Are companies doing anything?
Forward-looking companies are setting their own internal price voluntarily, and they are doing so for several reasons.
Factoring in a cost to investment decisions helps identify climate-related risks and opportunities. It prepares for a time when government levies are the norm. It encourages innovation and a shift to low- or zero-carbon alternatives. And it helps build resilience into supply chains.
All of this demonstrates leadership, which means competitive edge. Consumers are increasingly demanding climate action, so they are more likely to buy from companies who are doing their bit. Similarly, investors are more likely to invest.
from internal carbon pricing used to fund clean technologies at our sites
What is Unilever doing?
Since aligning with the UN Global Compact’s Business Leadership Criteria on Carbon Pricing, we have been using a shadow pricing approach: evaluating business cases for capital projects over €1 million, both with and without a price on carbon, and providing that information to decision makers.
In 2016, we went a step further. We began internally pricing the emissions from our manufacturing operations and subtracting that from the capital budgets allocated to each business division at the start of the year. That money instead goes into a fund – worth about €50 million a year now – which we use to install clean technologies at our sites. The divisions can bid for projects that meet our emissions-reducing criteria and the best projects get the go-ahead.
Aside from the benefits mentioned above, there has been an unintended consequence: by getting teams to run exercises, they uncover new technology they weren’t previously aware of. For example, a new type of biomass boiler or advanced refrigeration technology.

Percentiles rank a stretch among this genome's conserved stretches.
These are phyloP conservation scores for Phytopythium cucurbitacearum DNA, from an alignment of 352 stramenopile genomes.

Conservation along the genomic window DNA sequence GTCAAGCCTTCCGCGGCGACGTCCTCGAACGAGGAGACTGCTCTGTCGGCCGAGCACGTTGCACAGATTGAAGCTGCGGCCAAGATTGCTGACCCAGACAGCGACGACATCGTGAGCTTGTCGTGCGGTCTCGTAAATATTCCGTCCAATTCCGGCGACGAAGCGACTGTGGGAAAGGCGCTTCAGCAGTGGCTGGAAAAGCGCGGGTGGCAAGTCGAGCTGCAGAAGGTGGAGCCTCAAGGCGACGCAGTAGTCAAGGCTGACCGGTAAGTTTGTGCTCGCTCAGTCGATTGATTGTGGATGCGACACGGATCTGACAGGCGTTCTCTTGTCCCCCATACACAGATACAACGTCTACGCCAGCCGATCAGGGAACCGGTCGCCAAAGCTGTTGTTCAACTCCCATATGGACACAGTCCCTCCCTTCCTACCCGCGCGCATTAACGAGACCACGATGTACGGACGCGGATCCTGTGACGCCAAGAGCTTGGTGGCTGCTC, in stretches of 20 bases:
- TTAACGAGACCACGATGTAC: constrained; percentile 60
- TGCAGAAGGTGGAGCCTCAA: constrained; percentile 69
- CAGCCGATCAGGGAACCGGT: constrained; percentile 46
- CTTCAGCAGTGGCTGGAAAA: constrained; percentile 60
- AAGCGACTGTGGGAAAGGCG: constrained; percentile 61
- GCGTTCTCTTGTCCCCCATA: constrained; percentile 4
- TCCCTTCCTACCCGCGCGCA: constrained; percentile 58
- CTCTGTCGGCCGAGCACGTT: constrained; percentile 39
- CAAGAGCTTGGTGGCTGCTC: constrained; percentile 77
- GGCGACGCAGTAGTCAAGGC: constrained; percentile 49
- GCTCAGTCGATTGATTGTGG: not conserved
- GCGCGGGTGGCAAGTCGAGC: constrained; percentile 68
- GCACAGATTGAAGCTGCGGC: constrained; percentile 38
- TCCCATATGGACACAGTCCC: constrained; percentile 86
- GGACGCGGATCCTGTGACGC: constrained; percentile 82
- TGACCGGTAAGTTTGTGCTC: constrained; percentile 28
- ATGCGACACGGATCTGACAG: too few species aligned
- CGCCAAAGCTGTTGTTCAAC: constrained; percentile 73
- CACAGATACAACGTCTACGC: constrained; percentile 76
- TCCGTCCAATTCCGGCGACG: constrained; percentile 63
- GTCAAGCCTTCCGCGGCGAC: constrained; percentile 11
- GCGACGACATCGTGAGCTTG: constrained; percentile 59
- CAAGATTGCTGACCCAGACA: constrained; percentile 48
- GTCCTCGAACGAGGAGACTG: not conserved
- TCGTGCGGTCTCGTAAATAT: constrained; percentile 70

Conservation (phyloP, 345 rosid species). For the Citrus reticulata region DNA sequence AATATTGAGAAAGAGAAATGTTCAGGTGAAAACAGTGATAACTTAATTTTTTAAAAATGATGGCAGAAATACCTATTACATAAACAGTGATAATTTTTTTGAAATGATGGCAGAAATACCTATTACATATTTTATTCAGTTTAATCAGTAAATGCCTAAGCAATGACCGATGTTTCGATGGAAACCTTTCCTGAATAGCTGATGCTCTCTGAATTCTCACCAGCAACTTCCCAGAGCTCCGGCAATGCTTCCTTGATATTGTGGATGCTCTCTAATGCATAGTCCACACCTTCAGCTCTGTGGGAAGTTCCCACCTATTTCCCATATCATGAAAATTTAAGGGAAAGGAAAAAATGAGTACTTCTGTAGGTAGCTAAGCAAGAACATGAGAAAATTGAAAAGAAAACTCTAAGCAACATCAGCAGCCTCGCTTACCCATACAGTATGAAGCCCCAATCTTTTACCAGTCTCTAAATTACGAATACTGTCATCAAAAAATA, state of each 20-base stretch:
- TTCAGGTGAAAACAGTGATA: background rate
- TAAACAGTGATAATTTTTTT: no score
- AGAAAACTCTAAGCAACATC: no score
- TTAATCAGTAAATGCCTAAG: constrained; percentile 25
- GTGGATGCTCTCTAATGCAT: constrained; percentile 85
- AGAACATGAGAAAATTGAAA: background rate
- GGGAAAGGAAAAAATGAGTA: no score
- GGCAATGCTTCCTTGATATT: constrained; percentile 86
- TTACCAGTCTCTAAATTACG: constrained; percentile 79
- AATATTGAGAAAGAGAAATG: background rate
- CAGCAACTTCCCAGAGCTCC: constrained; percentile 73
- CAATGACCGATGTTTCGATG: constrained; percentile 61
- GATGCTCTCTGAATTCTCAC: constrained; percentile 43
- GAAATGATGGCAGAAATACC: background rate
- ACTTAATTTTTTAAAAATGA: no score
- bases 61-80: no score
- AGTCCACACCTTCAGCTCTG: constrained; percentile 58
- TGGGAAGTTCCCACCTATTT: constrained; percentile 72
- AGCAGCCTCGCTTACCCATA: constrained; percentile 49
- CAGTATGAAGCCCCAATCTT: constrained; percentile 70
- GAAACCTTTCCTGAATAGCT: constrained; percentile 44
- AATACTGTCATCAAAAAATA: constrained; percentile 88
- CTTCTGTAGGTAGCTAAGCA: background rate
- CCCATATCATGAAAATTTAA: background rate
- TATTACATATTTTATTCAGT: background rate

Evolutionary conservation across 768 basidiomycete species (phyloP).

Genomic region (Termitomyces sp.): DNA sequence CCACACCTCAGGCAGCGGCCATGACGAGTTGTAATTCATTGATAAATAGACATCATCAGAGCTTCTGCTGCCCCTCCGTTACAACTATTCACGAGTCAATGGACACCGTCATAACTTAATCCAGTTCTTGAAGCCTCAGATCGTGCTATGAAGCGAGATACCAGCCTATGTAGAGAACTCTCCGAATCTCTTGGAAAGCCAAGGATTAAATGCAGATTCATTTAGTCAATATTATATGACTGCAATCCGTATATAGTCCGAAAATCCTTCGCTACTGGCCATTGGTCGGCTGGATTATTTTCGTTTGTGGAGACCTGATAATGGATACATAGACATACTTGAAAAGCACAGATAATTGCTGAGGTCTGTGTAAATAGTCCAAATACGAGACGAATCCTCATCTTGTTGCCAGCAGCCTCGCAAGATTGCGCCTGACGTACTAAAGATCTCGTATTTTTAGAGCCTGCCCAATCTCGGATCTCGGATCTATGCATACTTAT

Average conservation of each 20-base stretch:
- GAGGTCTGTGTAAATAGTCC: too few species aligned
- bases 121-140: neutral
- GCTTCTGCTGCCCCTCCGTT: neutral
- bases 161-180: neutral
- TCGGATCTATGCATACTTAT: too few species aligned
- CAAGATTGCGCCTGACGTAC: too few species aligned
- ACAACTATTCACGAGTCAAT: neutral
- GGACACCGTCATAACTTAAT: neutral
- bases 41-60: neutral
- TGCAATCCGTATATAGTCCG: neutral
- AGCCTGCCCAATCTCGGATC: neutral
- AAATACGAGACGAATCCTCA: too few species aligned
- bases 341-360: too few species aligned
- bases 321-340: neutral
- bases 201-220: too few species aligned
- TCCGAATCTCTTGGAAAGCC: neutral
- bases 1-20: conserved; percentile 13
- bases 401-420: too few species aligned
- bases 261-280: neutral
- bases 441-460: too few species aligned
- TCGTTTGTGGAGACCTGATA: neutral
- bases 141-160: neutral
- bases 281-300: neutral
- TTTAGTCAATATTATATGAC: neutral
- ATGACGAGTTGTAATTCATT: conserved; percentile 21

Our Ben & Jerry’s business has taken a different approach. Since 2015, It has set an internal fee on its carbon for every tonne of emissions, from farm to landfill. This generates more than $1 million annually which, in the early stages of its carbon reduction programme, is mainly used to help its farmers develop and implement carbon footprint-reducing strategies. The fee is at a lower price than what Unilever uses, but Ben & Jerry’s has extended it across the whole value chain.
What are the challenges of working with internal carbon pricing?
Compared to some companies, Unilever is not an energy-intensive business. For us, carbon prices must be quite high before they change decision making – as the cost of the carbon associated with our production processes often isn’t material in the wider scheme of things. That’s why we moved from ‘shadow pricing’ to a ‘carbon fund’ approach in 2016.
It’s important that businesses find an approach to internal carbon pricing that works for their type of organisation, and are clear about what they hope to achieve. This might be accelerating emissions reduction, scaling up the deployment of new technology or future-proofing the business against potential regulatory changes.
Which other companies are doing this well?